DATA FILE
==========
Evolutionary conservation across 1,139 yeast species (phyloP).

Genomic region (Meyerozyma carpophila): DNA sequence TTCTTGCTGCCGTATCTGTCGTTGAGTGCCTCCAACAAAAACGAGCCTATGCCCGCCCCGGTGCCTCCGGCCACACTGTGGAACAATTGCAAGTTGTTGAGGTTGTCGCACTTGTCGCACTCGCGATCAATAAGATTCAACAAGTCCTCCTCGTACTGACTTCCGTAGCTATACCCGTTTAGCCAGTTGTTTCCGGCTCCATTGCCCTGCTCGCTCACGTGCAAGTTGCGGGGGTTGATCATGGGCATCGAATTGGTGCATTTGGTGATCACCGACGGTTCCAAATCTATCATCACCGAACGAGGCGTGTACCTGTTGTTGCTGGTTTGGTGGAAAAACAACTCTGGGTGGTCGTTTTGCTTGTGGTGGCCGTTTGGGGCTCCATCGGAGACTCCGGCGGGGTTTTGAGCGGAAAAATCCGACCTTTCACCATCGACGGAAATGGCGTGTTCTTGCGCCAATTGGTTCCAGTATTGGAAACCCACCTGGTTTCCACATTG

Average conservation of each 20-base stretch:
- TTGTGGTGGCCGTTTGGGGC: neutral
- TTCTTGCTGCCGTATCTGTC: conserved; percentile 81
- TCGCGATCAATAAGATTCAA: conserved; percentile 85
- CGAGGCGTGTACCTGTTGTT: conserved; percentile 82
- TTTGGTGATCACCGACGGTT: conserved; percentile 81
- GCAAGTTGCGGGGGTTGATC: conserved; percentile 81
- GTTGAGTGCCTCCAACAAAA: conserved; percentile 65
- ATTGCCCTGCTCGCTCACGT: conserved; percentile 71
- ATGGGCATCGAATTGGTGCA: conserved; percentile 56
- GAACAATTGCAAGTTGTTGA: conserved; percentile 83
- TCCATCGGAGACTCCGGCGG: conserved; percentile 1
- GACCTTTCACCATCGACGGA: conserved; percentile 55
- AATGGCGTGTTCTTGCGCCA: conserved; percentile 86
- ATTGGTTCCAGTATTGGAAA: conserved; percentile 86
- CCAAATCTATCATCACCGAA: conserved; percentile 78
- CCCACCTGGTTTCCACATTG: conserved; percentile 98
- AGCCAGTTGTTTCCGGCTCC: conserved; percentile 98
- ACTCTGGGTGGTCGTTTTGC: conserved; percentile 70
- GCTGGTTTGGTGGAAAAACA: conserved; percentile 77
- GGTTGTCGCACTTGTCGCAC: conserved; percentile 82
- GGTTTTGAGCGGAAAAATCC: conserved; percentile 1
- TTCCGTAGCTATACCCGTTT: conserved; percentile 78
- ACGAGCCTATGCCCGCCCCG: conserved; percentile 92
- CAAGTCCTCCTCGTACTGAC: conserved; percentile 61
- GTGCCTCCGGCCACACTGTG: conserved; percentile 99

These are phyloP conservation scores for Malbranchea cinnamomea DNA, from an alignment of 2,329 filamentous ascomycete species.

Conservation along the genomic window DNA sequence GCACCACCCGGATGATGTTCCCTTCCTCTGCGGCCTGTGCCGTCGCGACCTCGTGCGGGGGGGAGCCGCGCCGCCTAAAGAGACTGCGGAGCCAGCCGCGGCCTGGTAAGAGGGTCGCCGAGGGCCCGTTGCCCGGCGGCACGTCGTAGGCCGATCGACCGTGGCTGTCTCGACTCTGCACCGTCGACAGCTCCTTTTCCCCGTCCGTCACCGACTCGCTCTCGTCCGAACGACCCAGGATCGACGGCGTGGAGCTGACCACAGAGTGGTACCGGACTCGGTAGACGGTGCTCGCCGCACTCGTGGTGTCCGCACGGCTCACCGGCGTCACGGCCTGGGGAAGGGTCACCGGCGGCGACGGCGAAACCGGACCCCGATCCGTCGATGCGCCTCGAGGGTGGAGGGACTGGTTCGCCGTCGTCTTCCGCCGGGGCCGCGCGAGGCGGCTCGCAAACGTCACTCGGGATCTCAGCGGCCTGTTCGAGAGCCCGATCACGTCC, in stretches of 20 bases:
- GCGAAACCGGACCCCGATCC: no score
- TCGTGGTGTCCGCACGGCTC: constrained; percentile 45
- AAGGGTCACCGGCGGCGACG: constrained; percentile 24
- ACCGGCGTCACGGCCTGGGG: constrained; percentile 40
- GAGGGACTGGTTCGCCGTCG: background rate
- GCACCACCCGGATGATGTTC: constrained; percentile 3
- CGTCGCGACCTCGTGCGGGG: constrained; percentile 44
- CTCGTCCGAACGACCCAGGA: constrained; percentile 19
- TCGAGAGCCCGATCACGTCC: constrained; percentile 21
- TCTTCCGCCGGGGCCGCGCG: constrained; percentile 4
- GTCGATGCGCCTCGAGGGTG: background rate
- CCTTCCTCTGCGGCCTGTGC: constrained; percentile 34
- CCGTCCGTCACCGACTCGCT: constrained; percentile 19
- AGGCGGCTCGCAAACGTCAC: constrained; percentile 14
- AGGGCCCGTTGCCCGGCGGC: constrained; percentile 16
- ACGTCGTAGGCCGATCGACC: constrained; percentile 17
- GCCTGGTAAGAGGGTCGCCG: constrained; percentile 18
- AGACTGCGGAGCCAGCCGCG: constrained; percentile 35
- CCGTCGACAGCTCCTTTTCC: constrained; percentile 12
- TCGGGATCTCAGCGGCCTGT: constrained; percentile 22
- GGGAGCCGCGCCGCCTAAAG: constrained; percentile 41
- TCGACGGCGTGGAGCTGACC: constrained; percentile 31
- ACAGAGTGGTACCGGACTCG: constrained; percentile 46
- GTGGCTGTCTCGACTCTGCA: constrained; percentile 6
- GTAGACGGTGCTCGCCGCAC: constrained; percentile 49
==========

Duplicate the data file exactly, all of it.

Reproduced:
Evolutionary conservation across 1,139 yeast species (phyloP).

Genomic region (Meyerozyma carpophila): DNA sequence TTCTTGCTGCCGTATCTGTCGTTGAGTGCCTCCAACAAAAACGAGCCTATGCCCGCCCCGGTGCCTCCGGCCACACTGTGGAACAATTGCAAGTTGTTGAGGTTGTCGCACTTGTCGCACTCGCGATCAATAAGATTCAACAAGTCCTCCTCGTACTGACTTCCGTAGCTATACCCGTTTAGCCAGTTGTTTCCGGCTCCATTGCCCTGCTCGCTCACGTGCAAGTTGCGGGGGTTGATCATGGGCATCGAATTGGTGCATTTGGTGATCACCGACGGTTCCAAATCTATCATCACCGAACGAGGCGTGTACCTGTTGTTGCTGGTTTGGTGGAAAAACAACTCTGGGTGGTCGTTTTGCTTGTGGTGGCCGTTTGGGGCTCCATCGGAGACTCCGGCGGGGTTTTGAGCGGAAAAATCCGACCTTTCACCATCGACGGAAATGGCGTGTTCTTGCGCCAATTGGTTCCAGTATTGGAAACCCACCTGGTTTCCACATTG

Average conservation of each 20-base stretch:
- TTGTGGTGGCCGTTTGGGGC: neutral
- TTCTTGCTGCCGTATCTGTC: conserved; percentile 81
- TCGCGATCAATAAGATTCAA: conserved; percentile 85
- CGAGGCGTGTACCTGTTGTT: conserved; percentile 82
- TTTGGTGATCACCGACGGTT: conserved; percentile 81
- GCAAGTTGCGGGGGTTGATC: conserved; percentile 81
- GTTGAGTGCCTCCAACAAAA: conserved; percentile 65
- ATTGCCCTGCTCGCTCACGT: conserved; percentile 71
- ATGGGCATCGAATTGGTGCA: conserved; percentile 56
- GAACAATTGCAAGTTGTTGA: conserved; percentile 83
- TCCATCGGAGACTCCGGCGG: conserved; percentile 1
- GACCTTTCACCATCGACGGA: conserved; percentile 55
- AATGGCGTGTTCTTGCGCCA: conserved; percentile 86
- ATTGGTTCCAGTATTGGAAA: conserved; percentile 86
- CCAAATCTATCATCACCGAA: conserved; percentile 78
- CCCACCTGGTTTCCACATTG: conserved; percentile 98
- AGCCAGTTGTTTCCGGCTCC: conserved; percentile 98
- ACTCTGGGTGGTCGTTTTGC: conserved; percentile 70
- GCTGGTTTGGTGGAAAAACA: conserved; percentile 77
- GGTTGTCGCACTTGTCGCAC: conserved; percentile 82
- GGTTTTGAGCGGAAAAATCC: conserved; percentile 1
- TTCCGTAGCTATACCCGTTT: conserved; percentile 78
- ACGAGCCTATGCCCGCCCCG: conserved; percentile 92
- CAAGTCCTCCTCGTACTGAC: conserved; percentile 61
- GTGCCTCCGGCCACACTGTG: conserved; percentile 99

These are phyloP conservation scores for Malbranchea cinnamomea DNA, from an alignment of 2,329 filamentous ascomycete species.

Conservation along the genomic window DNA sequence GCACCACCCGGATGATGTTCCCTTCCTCTGCGGCCTGTGCCGTCGCGACCTCGTGCGGGGGGGAGCCGCGCCGCCTAAAGAGACTGCGGAGCCAGCCGCGGCCTGGTAAGAGGGTCGCCGAGGGCCCGTTGCCCGGCGGCACGTCGTAGGCCGATCGACCGTGGCTGTCTCGACTCTGCACCGTCGACAGCTCCTTTTCCCCGTCCGTCACCGACTCGCTCTCGTCCGAACGACCCAGGATCGACGGCGTGGAGCTGACCACAGAGTGGTACCGGACTCGGTAGACGGTGCTCGCCGCACTCGTGGTGTCCGCACGGCTCACCGGCGTCACGGCCTGGGGAAGGGTCACCGGCGGCGACGGCGAAACCGGACCCCGATCCGTCGATGCGCCTCGAGGGTGGAGGGACTGGTTCGCCGTCGTCTTCCGCCGGGGCCGCGCGAGGCGGCTCGCAAACGTCACTCGGGATCTCAGCGGCCTGTTCGAGAGCCCGATCACGTCC, in stretches of 20 bases:
- GCGAAACCGGACCCCGATCC: no score
- TCGTGGTGTCCGCACGGCTC: constrained; percentile 45
- AAGGGTCACCGGCGGCGACG: constrained; percentile 24
- ACCGGCGTCACGGCCTGGGG: constrained; percentile 40
- GAGGGACTGGTTCGCCGTCG: background rate
- GCACCACCCGGATGATGTTC: constrained; percentile 3
- CGTCGCGACCTCGTGCGGGG: constrained; percentile 44
- CTCGTCCGAACGACCCAGGA: constrained; percentile 19
- TCGAGAGCCCGATCACGTCC: constrained; percentile 21
- TCTTCCGCCGGGGCCGCGCG: constrained; percentile 4
- GTCGATGCGCCTCGAGGGTG: background rate
- CCTTCCTCTGCGGCCTGTGC: constrained; percentile 34
- CCGTCCGTCACCGACTCGCT: constrained; percentile 19
- AGGCGGCTCGCAAACGTCAC: constrained; percentile 14
- AGGGCCCGTTGCCCGGCGGC: constrained; percentile 16
- ACGTCGTAGGCCGATCGACC: constrained; percentile 17
- GCCTGGTAAGAGGGTCGCCG: constrained; percentile 18
- AGACTGCGGAGCCAGCCGCG: constrained; percentile 35
- CCGTCGACAGCTCCTTTTCC: constrained; percentile 12
- TCGGGATCTCAGCGGCCTGT: constrained; percentile 22
- GGGAGCCGCGCCGCCTAAAG: constrained; percentile 41
- TCGACGGCGTGGAGCTGACC: constrained; percentile 31
- ACAGAGTGGTACCGGACTCG: constrained; percentile 46
- GTGGCTGTCTCGACTCTGCA: constrained; percentile 6
- GTAGACGGTGCTCGCCGCAC: constrained; percentile 49